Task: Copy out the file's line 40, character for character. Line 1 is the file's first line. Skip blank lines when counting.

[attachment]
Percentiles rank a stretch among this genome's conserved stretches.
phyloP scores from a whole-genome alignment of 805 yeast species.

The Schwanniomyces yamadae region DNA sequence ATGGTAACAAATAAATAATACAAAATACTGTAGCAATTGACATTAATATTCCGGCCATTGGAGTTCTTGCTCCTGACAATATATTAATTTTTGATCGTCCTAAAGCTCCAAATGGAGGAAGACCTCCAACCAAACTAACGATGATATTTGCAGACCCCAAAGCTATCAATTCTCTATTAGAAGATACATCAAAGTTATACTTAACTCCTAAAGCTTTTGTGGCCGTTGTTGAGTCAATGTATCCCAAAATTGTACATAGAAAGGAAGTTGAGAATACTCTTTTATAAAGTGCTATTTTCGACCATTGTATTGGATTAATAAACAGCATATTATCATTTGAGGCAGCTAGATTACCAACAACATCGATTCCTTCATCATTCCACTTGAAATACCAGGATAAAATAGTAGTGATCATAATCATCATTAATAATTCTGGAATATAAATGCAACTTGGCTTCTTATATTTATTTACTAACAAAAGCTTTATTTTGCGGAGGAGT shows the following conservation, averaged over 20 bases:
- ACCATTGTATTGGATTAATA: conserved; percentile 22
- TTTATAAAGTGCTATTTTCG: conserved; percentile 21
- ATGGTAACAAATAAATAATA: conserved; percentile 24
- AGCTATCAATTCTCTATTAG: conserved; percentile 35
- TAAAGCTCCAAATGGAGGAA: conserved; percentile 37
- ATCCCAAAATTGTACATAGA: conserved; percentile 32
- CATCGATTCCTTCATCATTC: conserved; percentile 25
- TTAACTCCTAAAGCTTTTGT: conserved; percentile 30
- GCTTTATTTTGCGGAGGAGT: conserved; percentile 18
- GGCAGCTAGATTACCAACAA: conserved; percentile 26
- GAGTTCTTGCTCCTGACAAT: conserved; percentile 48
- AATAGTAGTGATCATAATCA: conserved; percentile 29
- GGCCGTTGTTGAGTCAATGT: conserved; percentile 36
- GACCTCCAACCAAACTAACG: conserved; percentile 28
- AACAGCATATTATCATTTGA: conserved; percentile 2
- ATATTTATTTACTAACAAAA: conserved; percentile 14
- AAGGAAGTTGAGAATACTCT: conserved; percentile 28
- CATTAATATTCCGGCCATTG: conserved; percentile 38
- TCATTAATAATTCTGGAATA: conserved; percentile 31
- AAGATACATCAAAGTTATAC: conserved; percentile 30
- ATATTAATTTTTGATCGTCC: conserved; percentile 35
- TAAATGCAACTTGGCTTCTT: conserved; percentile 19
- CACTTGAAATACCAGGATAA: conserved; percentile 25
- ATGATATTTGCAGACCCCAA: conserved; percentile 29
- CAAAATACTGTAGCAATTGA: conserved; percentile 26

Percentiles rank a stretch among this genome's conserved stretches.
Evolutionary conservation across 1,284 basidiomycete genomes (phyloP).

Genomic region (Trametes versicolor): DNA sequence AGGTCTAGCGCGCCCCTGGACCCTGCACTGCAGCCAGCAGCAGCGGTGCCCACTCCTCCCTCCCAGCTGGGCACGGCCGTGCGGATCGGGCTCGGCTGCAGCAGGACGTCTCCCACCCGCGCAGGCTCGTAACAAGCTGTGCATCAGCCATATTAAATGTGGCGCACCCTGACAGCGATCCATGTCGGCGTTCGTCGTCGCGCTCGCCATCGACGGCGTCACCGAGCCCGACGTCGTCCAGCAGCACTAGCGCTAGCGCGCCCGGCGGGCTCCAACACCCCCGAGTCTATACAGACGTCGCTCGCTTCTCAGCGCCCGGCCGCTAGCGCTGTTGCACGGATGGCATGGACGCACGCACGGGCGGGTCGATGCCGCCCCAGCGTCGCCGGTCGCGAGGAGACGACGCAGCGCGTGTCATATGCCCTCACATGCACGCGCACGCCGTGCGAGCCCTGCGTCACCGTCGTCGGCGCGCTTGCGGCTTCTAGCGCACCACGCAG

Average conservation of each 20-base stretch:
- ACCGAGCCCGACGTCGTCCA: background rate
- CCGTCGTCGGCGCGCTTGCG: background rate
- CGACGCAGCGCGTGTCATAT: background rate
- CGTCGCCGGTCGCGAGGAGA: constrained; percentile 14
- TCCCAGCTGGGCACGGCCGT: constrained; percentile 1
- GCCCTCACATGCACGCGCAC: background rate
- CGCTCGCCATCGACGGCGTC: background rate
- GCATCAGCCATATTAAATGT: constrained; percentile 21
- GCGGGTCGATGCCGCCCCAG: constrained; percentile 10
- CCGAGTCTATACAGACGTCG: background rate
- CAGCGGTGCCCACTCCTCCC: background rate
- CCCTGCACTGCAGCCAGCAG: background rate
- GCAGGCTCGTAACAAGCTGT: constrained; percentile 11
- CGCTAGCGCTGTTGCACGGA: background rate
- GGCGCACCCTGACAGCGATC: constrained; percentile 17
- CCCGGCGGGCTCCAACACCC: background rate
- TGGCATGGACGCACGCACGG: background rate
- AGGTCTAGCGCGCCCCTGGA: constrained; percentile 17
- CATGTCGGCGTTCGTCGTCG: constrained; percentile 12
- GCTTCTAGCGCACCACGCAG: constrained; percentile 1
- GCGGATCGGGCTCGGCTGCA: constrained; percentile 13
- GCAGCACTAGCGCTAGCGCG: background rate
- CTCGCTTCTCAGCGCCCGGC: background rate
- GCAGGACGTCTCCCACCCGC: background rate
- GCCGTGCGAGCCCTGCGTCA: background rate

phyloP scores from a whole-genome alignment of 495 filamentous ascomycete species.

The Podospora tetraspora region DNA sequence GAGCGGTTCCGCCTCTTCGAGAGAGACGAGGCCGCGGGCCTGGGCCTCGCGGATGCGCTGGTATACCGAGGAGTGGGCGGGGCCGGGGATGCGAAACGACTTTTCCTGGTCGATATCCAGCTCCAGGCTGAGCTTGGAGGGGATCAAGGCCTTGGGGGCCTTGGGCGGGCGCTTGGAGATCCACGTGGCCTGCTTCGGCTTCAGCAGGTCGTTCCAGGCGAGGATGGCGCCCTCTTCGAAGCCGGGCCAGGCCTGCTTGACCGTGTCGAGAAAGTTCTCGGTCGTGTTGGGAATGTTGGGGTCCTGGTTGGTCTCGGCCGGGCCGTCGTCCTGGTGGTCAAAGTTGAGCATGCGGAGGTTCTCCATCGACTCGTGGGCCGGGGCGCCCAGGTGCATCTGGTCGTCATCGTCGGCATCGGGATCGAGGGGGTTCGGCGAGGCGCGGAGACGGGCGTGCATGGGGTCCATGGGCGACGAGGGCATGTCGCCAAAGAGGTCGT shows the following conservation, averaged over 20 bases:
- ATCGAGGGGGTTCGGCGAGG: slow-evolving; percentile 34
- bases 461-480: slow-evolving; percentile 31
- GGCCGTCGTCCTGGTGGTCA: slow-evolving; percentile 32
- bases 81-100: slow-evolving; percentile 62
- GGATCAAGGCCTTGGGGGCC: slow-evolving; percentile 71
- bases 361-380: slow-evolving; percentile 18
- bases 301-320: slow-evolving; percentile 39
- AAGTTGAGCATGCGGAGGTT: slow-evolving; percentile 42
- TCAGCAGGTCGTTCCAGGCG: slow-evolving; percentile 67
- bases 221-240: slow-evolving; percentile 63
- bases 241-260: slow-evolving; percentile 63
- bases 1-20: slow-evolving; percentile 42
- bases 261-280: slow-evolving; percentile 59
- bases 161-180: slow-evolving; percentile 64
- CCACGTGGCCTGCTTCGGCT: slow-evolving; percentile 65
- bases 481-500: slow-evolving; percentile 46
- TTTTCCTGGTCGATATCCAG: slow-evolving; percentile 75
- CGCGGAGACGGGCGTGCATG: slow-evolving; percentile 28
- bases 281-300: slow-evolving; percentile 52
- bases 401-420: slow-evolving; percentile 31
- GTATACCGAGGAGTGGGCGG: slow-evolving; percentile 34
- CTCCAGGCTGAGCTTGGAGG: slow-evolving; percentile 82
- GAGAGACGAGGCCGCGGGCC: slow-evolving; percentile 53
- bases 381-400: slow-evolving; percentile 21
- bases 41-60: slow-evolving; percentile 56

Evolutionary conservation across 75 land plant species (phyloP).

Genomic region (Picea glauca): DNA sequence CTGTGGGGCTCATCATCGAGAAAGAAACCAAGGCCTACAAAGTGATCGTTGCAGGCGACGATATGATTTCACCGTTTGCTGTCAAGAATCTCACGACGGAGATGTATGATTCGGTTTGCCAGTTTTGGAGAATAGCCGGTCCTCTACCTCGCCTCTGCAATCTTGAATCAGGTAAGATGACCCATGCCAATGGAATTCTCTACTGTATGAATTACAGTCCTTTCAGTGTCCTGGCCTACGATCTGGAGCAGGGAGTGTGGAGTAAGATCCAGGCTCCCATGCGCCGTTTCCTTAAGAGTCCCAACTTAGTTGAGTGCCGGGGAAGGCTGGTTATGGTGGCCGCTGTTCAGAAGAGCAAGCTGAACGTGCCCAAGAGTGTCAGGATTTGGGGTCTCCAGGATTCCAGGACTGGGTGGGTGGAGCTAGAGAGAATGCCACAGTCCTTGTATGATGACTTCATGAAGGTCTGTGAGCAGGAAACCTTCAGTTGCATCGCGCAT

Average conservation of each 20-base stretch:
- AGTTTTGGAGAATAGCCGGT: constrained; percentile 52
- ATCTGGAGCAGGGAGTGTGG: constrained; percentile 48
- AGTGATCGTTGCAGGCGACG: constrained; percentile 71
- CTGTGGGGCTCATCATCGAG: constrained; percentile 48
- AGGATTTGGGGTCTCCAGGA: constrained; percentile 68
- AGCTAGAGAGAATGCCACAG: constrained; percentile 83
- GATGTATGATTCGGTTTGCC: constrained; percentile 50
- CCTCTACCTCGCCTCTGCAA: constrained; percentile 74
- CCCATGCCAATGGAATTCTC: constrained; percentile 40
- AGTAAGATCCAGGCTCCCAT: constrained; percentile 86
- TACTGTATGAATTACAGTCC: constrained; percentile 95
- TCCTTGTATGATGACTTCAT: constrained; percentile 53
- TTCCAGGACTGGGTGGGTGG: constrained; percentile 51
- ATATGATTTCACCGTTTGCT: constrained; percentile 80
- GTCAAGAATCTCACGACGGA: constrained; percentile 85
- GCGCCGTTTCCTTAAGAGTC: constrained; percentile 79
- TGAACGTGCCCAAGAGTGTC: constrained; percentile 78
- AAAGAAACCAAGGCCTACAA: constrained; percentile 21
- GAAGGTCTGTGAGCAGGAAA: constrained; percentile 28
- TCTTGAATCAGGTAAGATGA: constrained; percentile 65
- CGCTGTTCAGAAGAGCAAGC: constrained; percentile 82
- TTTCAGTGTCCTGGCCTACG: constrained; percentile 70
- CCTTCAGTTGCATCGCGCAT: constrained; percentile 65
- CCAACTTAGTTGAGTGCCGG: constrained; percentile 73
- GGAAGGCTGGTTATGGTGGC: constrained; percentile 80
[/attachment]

- GCATCAGCCATATTAAATGT: constrained; percentile 21